NBA Trade Rumors: Teams ‘Monitoring’ Pelicans’ Derrick Favors, Sources Say

Derrick Favors, Pelicans, jumping tip-off against Toronto's Marc Gasol

Getty Derrick Favors, Pelicans, jumping tip-off against Toronto's Marc Gasol

The NBA’s trade deadline is, believe it or not, less than two months away and with the restriction on trading free agents being lifted on Sunday, the swap season is set to begin in earnest.

According to league sources, one of the more disappointing players on one of the league’s more disappointing teams—Derrick Favors of the Pelicans—is being “monitored” by several teams. There’s still no indication that New Orleans, with Favors having missed time because of back spasms and the death of his mother, will raise a metaphorical white flag, sell off veteran pieces and look ahead to next season.

But that future looms. The Pelicans are 6-18, losers of nine straight games as they prepare to play in Milwaukee on Wednesday. Because the Western Conference has had some disappointments in the lower rungs of the playoff ladder, there’s still a chance the Pelicans could make a run at a postseason spot, especially once rookie Zion Williamson returns from a knee injury.

As of today, New Orleans is 5.5 games out of the No. 8 seed in the playoffs. The Pelicans would have to pass six teams to be in the postseason mix, though, and that’s a longshot even this early in the season.

Favors’ return, which may happen against the Bucks, might help, too. But Favors hasn’t played all that well even when he has been healthy. He’s averaged 8.3 points in nine games, his lowest output since his rookie year. He is averaging a career-high with 8.9 rebounds, however, and is shooting a career-high 62.1 percent, taking 65.5 percent of his shots within three feet of the basket, according to

Derrick Favors a ‘Dependable Big Guy’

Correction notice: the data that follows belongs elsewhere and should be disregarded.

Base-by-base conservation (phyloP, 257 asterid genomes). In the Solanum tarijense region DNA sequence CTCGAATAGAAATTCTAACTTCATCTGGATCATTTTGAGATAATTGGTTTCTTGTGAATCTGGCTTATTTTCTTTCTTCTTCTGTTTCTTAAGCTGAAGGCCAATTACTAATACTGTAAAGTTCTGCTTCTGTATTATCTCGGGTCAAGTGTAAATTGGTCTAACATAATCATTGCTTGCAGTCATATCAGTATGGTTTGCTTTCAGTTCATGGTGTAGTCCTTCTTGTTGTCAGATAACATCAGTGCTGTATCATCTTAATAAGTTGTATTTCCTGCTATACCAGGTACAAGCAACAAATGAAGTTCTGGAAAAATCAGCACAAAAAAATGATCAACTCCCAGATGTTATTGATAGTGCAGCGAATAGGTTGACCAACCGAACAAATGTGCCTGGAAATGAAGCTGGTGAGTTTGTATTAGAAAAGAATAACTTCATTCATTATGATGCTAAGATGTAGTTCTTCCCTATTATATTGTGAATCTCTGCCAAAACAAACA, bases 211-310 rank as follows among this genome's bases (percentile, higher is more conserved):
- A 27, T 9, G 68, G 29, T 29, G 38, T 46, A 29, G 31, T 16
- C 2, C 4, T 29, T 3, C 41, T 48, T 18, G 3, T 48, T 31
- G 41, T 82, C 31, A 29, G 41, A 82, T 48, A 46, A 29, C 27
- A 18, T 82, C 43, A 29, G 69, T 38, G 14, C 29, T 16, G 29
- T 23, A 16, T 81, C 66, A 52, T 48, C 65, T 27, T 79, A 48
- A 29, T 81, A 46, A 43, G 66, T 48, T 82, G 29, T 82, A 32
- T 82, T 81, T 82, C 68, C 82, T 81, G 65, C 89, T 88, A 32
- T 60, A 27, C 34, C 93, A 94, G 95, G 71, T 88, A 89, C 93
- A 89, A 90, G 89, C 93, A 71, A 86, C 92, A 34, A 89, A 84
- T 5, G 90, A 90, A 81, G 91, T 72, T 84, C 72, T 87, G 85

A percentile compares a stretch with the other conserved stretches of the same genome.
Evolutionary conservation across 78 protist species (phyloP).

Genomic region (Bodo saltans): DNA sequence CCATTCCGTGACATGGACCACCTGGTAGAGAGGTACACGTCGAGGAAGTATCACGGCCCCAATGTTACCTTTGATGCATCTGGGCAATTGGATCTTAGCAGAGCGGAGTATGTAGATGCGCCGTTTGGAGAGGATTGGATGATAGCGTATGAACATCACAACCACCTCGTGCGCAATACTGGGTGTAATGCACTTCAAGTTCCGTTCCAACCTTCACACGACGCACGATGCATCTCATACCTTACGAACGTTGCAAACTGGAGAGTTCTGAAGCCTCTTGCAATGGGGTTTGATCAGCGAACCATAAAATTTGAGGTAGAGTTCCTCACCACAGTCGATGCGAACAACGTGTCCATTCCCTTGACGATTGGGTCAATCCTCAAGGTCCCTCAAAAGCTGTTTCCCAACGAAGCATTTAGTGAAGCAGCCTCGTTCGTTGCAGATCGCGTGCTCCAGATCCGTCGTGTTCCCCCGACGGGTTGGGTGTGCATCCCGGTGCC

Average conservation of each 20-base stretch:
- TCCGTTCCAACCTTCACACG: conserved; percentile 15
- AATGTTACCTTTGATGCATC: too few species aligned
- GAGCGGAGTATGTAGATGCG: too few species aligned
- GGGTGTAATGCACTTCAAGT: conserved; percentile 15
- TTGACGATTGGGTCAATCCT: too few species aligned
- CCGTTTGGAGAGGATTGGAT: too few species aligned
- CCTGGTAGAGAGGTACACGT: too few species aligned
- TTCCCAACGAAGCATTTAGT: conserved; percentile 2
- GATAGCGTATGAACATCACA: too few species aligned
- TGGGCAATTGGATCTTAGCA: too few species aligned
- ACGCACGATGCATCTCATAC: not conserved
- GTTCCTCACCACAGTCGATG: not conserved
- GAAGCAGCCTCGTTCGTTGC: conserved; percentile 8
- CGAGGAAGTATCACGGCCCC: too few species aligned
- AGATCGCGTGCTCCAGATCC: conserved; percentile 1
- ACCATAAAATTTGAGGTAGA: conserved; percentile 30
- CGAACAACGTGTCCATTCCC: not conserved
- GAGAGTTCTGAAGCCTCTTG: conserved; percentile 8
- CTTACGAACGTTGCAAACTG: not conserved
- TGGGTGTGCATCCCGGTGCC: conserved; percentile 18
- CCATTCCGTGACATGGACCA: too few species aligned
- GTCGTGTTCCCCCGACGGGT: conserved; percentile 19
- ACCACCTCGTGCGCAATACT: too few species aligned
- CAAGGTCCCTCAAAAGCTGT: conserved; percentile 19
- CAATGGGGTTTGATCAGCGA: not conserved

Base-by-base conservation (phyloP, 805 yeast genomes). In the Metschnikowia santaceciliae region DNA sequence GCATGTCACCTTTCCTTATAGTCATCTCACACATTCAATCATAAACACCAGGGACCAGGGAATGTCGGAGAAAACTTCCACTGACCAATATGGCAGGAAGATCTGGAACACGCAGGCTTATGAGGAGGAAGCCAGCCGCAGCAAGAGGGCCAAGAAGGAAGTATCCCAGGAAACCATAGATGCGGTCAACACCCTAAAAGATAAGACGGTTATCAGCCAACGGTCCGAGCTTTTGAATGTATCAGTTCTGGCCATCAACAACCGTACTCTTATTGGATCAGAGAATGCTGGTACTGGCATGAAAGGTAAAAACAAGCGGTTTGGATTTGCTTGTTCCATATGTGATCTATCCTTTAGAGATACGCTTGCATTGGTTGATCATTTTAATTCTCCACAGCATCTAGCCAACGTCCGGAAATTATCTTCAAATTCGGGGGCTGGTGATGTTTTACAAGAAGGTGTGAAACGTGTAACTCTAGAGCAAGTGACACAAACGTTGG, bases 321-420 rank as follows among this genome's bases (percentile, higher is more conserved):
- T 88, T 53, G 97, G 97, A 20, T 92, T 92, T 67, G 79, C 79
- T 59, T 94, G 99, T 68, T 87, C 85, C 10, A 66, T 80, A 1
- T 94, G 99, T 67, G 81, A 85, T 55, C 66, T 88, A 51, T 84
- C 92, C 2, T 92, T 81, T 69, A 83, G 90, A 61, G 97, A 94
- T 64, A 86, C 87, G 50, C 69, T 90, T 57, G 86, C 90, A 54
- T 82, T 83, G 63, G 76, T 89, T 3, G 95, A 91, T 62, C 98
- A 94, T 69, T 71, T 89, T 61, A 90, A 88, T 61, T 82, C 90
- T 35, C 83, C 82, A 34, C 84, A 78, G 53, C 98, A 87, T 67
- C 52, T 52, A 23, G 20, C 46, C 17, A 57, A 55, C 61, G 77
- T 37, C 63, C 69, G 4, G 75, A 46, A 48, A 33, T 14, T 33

Favors is in the final year of his contract, which pays him $17 million this year. The Pelicans would be selling low on Favors if they were to trade him now, but if he can play better in the coming month or so without the Pelicans’ playoff position improving, he’ll have value as a reliable veteran big man for teams looking to shore up their interior.

“He was in Utah for just about all his career and it looks like he struggled to adjust in New Orleans and that is something you worry about,” one league executive told “But look, he is a dependable big guy. He can play better defense than he’s played this season. He is a good rebounder. He can give you 12, 15 points. Defenses can’t afford to lose him, he can make you pay. There’s going to be teams looking for a guy like that. But if you’re New Orleans, you’ve got a young guy you want to have those minutes.”

The young guy is rookie Jaxson Hayes, an athletic center who has averaged 9.0 points and 4.6 rebounds in 21.0 minutes. Hayes is only 19 and the team has looked to protect him as he developed—he did not start against Detroit’s Andre Drummond in the Pelicans’ last game, for example—but that can be accomplished with Jahlil Okafor just as well as it can with Favors.

Because of his short-term contract and subpar production, the Pelicans would not expect much in return for Favors—a first-round pick likely would be too steep a price. But if Favors can bring in a couple of second-round picks, New Orleans can add to its stockpile of assets, which includes two first-round picks in addition to its own picks and six added second-rounders through 2024 (the Pelicans owe at least one, and perhaps two, second-round picks).

Favors needs to come back and play well first. And if he does, maybe the Pelicans can start an improbable playoff push. But if New Orleans looks to sell off pieces, Favors will have buyers.

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